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18Nov

NUTRIENTS A-Z: Vitamin B12 (cobalamin)

Vitamin B12, otherwise known as cobalamin, is an essential water-soluble vitamin that is commonly found in a variety of foods such as fish, shellfish, meat, eggs, and dairy products. B12 is bound to the protein in food and our stomach acid releases it during digestion. Therefore, low stomach acid can play a role in a B12 deficiency.  Once B12 is released from the protein, it combines with a substance called intrinsic factor (IF) before it is absorbed into the bloodstream. Inability to absorb vitamin B12 from the intestinal tract can cause a type of anemia called pernicious anemia because if there is not enough B12 in the body, the blood cannot hang onto the iron.

Vitamin B12 is important in DNA synthesis. It is needed for the formation and maturation of red blood cells and is necessary for normal nerve function. Some people don’t consume enough vitamin B12 to meet their needs, while others can’t absorb enough, no matter how much they take in.  Therefore, sometimes injections are needed. Plants don’t make vitamin B12. Strict vegetarians and vegans are at high risk for developing a B12 deficiency if they don’t eat grains that have been fortified with the vitamin or take a vitamin supplement. Commonly prescribed heartburn drugs, which reduce acid production in the stomach can interfere with B12 absorption.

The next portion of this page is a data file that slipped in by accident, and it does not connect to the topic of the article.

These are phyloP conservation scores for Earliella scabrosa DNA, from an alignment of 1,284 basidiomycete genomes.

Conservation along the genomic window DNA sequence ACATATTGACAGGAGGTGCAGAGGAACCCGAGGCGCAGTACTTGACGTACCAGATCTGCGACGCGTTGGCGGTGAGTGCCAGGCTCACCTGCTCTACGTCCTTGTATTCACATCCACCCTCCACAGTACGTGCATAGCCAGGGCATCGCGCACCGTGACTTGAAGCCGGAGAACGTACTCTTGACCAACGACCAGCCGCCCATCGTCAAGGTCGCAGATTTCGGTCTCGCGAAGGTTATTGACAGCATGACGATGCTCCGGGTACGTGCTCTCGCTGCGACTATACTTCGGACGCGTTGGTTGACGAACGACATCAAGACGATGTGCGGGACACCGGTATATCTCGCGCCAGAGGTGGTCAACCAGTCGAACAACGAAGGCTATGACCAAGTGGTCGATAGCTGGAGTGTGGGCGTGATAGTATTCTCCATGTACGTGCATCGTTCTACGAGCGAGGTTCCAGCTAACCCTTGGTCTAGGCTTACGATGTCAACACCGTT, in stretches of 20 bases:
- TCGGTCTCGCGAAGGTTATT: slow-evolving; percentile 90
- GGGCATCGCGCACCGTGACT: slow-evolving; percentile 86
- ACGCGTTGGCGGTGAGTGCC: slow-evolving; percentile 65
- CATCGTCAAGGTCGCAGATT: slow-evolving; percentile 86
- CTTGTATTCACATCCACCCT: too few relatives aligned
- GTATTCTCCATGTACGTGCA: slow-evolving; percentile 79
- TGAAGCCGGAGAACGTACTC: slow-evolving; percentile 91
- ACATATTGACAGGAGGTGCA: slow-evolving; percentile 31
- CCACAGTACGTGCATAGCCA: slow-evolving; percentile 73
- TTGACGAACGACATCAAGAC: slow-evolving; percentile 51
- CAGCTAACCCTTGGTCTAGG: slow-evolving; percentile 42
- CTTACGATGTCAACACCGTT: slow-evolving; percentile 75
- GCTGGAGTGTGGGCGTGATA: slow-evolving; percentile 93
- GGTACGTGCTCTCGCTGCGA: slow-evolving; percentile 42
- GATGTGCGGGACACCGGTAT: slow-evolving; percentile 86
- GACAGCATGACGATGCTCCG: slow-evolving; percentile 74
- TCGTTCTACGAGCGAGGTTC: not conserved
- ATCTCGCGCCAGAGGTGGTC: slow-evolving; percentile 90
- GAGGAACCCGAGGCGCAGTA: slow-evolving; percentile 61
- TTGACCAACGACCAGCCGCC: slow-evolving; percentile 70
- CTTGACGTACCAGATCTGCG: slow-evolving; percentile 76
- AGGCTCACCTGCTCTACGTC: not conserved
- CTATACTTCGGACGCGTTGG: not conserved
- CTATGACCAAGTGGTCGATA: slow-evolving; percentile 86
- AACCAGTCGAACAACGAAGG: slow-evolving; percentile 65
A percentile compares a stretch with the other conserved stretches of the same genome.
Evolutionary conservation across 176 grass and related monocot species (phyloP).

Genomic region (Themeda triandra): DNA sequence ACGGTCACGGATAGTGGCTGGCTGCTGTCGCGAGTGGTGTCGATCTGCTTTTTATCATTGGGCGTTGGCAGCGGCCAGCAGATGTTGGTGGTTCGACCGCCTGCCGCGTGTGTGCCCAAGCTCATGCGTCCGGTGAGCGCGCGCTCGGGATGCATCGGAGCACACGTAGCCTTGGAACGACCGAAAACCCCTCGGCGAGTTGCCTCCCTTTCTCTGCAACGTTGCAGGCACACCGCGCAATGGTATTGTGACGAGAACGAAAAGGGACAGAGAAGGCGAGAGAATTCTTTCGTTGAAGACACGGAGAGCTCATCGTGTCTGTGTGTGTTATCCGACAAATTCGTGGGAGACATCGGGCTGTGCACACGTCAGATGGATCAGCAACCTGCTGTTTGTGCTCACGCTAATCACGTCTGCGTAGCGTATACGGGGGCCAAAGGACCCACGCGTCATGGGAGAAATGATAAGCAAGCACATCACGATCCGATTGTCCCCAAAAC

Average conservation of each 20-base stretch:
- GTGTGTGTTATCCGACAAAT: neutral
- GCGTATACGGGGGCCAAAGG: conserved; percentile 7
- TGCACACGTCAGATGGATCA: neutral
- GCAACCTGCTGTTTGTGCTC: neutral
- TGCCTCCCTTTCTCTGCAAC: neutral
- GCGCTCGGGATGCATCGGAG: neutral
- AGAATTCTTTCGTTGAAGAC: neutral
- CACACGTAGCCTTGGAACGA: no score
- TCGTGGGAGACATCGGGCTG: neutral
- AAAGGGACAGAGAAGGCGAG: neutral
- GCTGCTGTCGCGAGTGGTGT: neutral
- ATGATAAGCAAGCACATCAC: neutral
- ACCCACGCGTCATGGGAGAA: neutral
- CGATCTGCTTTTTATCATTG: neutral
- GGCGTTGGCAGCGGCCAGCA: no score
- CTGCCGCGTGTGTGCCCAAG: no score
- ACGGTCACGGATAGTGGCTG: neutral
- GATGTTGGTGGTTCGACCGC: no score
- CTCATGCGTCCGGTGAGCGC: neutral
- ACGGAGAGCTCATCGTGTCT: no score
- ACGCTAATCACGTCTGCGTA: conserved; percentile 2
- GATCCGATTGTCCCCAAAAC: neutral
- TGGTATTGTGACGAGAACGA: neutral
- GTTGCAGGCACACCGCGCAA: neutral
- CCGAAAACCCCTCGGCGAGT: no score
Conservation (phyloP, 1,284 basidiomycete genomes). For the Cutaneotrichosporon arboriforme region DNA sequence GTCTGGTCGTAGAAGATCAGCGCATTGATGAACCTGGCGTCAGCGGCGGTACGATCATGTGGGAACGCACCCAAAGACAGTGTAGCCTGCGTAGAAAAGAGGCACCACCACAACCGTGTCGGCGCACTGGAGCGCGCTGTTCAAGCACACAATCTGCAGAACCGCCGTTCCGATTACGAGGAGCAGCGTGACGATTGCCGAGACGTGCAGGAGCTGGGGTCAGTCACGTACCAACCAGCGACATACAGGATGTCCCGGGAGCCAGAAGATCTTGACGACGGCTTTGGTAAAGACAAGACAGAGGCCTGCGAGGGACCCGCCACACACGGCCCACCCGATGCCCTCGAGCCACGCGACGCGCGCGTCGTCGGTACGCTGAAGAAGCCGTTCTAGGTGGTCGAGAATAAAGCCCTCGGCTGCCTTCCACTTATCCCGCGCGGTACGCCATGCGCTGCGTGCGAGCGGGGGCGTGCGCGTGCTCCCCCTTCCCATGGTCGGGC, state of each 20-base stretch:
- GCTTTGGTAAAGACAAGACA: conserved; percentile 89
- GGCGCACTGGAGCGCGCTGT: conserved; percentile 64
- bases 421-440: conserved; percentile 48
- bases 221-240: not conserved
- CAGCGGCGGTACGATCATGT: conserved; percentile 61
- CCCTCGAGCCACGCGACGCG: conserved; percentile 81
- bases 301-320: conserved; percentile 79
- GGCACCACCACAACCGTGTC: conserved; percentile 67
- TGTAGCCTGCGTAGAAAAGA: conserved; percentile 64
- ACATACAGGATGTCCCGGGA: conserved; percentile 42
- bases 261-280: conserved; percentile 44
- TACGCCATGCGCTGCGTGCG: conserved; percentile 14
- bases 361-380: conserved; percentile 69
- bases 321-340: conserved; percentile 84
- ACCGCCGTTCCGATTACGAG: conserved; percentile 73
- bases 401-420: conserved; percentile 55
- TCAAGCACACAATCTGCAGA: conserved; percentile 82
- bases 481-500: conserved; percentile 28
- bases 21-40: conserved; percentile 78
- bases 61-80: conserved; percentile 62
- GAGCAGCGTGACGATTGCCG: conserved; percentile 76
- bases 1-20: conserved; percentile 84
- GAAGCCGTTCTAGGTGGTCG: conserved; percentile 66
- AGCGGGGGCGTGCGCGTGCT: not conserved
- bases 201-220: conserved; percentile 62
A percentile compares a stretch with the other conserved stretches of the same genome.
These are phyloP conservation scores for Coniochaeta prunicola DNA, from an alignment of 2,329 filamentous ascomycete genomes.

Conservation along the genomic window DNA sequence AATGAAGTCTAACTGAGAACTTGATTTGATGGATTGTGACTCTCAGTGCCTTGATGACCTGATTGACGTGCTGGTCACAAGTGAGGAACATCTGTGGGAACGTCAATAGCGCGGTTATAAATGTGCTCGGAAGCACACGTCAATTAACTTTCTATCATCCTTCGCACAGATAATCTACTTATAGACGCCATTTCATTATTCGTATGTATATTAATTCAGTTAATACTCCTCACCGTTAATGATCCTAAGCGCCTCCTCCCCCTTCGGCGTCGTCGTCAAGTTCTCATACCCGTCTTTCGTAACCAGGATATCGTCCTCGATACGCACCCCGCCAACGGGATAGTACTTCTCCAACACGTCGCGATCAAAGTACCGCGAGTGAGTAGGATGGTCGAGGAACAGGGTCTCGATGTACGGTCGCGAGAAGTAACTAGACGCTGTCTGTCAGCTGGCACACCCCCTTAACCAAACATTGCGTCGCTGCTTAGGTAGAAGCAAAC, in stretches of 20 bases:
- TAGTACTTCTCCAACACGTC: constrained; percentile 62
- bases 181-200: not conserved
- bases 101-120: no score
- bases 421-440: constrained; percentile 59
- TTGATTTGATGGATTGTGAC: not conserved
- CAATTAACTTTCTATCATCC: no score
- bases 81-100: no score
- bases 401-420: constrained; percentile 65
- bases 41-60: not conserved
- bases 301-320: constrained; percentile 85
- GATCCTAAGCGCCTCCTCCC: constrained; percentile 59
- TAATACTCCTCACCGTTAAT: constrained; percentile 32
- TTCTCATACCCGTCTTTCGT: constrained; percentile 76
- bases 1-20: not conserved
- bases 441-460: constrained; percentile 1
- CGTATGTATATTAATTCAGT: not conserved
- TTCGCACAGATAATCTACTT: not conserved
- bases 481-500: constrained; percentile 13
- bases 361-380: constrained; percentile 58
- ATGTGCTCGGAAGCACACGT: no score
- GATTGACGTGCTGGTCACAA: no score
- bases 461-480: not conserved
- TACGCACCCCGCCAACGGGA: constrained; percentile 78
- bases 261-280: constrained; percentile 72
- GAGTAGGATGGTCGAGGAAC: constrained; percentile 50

Symptoms of a vitamin B12 deficiency include: 

  • Excessive sweating 

  • Sore, beefy red tongue

  • Numbness, tingling, soreness, weakness in hands/feet

  • Jerking of limbs

  • Memory loss

  • Stammer

  • Apathy, feel as if have lost incentive in life

  • Depression, moodiness

  • Anxiety, irritability, nervousness, agitation

  • Anemia

  • Hallucinations, delusions

  • Loss of appetite

  • Confusion, disorientation

  • Back pains

  • Dizziness

  • Dimmed vision

  • Poor stomach digestion, low stomach acid

  • FEMALE:  Menstrual disturbances

Supplementary range:  300 - 5000 mcg daily

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